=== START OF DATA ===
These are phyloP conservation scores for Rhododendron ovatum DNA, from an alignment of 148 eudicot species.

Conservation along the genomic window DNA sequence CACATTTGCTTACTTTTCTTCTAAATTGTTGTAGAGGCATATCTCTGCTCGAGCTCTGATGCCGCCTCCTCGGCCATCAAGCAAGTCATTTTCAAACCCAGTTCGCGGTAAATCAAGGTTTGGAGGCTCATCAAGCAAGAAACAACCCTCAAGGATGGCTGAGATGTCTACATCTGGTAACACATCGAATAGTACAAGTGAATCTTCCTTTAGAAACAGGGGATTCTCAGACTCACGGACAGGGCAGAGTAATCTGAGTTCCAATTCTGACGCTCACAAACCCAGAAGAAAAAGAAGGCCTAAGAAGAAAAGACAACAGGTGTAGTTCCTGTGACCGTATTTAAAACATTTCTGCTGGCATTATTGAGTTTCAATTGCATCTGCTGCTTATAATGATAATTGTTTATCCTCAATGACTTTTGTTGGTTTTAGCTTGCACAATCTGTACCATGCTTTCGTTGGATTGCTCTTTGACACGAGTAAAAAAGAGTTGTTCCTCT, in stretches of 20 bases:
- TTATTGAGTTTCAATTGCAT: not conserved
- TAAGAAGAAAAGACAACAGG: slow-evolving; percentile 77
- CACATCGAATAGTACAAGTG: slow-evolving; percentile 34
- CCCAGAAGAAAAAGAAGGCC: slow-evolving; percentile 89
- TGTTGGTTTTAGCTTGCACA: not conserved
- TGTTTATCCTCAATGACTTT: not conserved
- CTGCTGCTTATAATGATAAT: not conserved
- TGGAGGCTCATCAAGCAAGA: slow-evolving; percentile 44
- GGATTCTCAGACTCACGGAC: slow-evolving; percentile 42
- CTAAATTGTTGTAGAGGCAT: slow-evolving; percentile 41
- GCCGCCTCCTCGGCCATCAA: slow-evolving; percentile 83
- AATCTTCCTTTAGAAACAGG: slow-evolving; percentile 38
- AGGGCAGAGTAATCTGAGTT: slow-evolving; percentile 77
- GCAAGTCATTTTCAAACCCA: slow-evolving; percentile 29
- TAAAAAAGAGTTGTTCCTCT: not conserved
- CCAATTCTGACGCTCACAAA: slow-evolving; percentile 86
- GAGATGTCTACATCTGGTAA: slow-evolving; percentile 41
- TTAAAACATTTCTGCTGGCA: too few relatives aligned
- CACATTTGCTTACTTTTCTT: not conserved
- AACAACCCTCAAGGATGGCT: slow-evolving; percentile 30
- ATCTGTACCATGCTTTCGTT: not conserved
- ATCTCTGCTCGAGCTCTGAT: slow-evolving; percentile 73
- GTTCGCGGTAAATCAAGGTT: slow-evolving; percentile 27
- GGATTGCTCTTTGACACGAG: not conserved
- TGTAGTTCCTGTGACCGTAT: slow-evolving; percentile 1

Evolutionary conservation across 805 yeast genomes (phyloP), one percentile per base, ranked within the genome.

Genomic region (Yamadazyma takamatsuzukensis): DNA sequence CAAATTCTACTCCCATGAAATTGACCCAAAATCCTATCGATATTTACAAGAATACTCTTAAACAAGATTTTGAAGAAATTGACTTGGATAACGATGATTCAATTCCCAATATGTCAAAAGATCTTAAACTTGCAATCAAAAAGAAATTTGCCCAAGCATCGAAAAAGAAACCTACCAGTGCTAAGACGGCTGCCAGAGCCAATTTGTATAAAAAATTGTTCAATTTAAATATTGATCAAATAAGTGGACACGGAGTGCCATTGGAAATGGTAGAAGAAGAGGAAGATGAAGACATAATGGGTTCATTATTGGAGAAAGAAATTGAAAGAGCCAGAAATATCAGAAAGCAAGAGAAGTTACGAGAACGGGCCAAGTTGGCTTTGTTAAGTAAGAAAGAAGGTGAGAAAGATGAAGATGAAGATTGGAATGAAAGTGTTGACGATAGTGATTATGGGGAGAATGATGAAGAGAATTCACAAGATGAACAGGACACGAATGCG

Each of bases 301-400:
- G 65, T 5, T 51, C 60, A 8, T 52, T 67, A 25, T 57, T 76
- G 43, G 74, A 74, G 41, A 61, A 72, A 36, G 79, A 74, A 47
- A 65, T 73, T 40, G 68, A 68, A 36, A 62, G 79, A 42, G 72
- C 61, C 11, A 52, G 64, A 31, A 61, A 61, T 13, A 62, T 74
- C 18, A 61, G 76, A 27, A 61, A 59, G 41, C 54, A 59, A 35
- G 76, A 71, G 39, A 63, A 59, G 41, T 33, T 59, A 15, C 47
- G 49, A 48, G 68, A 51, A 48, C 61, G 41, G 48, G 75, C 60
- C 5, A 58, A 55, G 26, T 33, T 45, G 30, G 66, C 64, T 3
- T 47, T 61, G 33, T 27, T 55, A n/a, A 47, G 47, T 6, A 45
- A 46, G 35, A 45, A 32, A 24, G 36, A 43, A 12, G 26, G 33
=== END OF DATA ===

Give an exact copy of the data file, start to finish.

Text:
These are phyloP conservation scores for Rhododendron ovatum DNA, from an alignment of 148 eudicot species.

Conservation along the genomic window DNA sequence CACATTTGCTTACTTTTCTTCTAAATTGTTGTAGAGGCATATCTCTGCTCGAGCTCTGATGCCGCCTCCTCGGCCATCAAGCAAGTCATTTTCAAACCCAGTTCGCGGTAAATCAAGGTTTGGAGGCTCATCAAGCAAGAAACAACCCTCAAGGATGGCTGAGATGTCTACATCTGGTAACACATCGAATAGTACAAGTGAATCTTCCTTTAGAAACAGGGGATTCTCAGACTCACGGACAGGGCAGAGTAATCTGAGTTCCAATTCTGACGCTCACAAACCCAGAAGAAAAAGAAGGCCTAAGAAGAAAAGACAACAGGTGTAGTTCCTGTGACCGTATTTAAAACATTTCTGCTGGCATTATTGAGTTTCAATTGCATCTGCTGCTTATAATGATAATTGTTTATCCTCAATGACTTTTGTTGGTTTTAGCTTGCACAATCTGTACCATGCTTTCGTTGGATTGCTCTTTGACACGAGTAAAAAAGAGTTGTTCCTCT, in stretches of 20 bases:
- TTATTGAGTTTCAATTGCAT: not conserved
- TAAGAAGAAAAGACAACAGG: slow-evolving; percentile 77
- CACATCGAATAGTACAAGTG: slow-evolving; percentile 34
- CCCAGAAGAAAAAGAAGGCC: slow-evolving; percentile 89
- TGTTGGTTTTAGCTTGCACA: not conserved
- TGTTTATCCTCAATGACTTT: not conserved
- CTGCTGCTTATAATGATAAT: not conserved
- TGGAGGCTCATCAAGCAAGA: slow-evolving; percentile 44
- GGATTCTCAGACTCACGGAC: slow-evolving; percentile 42
- CTAAATTGTTGTAGAGGCAT: slow-evolving; percentile 41
- GCCGCCTCCTCGGCCATCAA: slow-evolving; percentile 83
- AATCTTCCTTTAGAAACAGG: slow-evolving; percentile 38
- AGGGCAGAGTAATCTGAGTT: slow-evolving; percentile 77
- GCAAGTCATTTTCAAACCCA: slow-evolving; percentile 29
- TAAAAAAGAGTTGTTCCTCT: not conserved
- CCAATTCTGACGCTCACAAA: slow-evolving; percentile 86
- GAGATGTCTACATCTGGTAA: slow-evolving; percentile 41
- TTAAAACATTTCTGCTGGCA: too few relatives aligned
- CACATTTGCTTACTTTTCTT: not conserved
- AACAACCCTCAAGGATGGCT: slow-evolving; percentile 30
- ATCTGTACCATGCTTTCGTT: not conserved
- ATCTCTGCTCGAGCTCTGAT: slow-evolving; percentile 73
- GTTCGCGGTAAATCAAGGTT: slow-evolving; percentile 27
- GGATTGCTCTTTGACACGAG: not conserved
- TGTAGTTCCTGTGACCGTAT: slow-evolving; percentile 1

Evolutionary conservation across 805 yeast genomes (phyloP), one percentile per base, ranked within the genome.

Genomic region (Yamadazyma takamatsuzukensis): DNA sequence CAAATTCTACTCCCATGAAATTGACCCAAAATCCTATCGATATTTACAAGAATACTCTTAAACAAGATTTTGAAGAAATTGACTTGGATAACGATGATTCAATTCCCAATATGTCAAAAGATCTTAAACTTGCAATCAAAAAGAAATTTGCCCAAGCATCGAAAAAGAAACCTACCAGTGCTAAGACGGCTGCCAGAGCCAATTTGTATAAAAAATTGTTCAATTTAAATATTGATCAAATAAGTGGACACGGAGTGCCATTGGAAATGGTAGAAGAAGAGGAAGATGAAGACATAATGGGTTCATTATTGGAGAAAGAAATTGAAAGAGCCAGAAATATCAGAAAGCAAGAGAAGTTACGAGAACGGGCCAAGTTGGCTTTGTTAAGTAAGAAAGAAGGTGAGAAAGATGAAGATGAAGATTGGAATGAAAGTGTTGACGATAGTGATTATGGGGAGAATGATGAAGAGAATTCACAAGATGAACAGGACACGAATGCG

Each of bases 301-400:
- G 65, T 5, T 51, C 60, A 8, T 52, T 67, A 25, T 57, T 76
- G 43, G 74, A 74, G 41, A 61, A 72, A 36, G 79, A 74, A 47
- A 65, T 73, T 40, G 68, A 68, A 36, A 62, G 79, A 42, G 72
- C 61, C 11, A 52, G 64, A 31, A 61, A 61, T 13, A 62, T 74
- C 18, A 61, G 76, A 27, A 61, A 59, G 41, C 54, A 59, A 35
- G 76, A 71, G 39, A 63, A 59, G 41, T 33, T 59, A 15, C 47
- G 49, A 48, G 68, A 51, A 48, C 61, G 41, G 48, G 75, C 60
- C 5, A 58, A 55, G 26, T 33, T 45, G 30, G 66, C 64, T 3
- T 47, T 61, G 33, T 27, T 55, A n/a, A 47, G 47, T 6, A 45
- A 46, G 35, A 45, A 32, A 24, G 36, A 43, A 12, G 26, G 33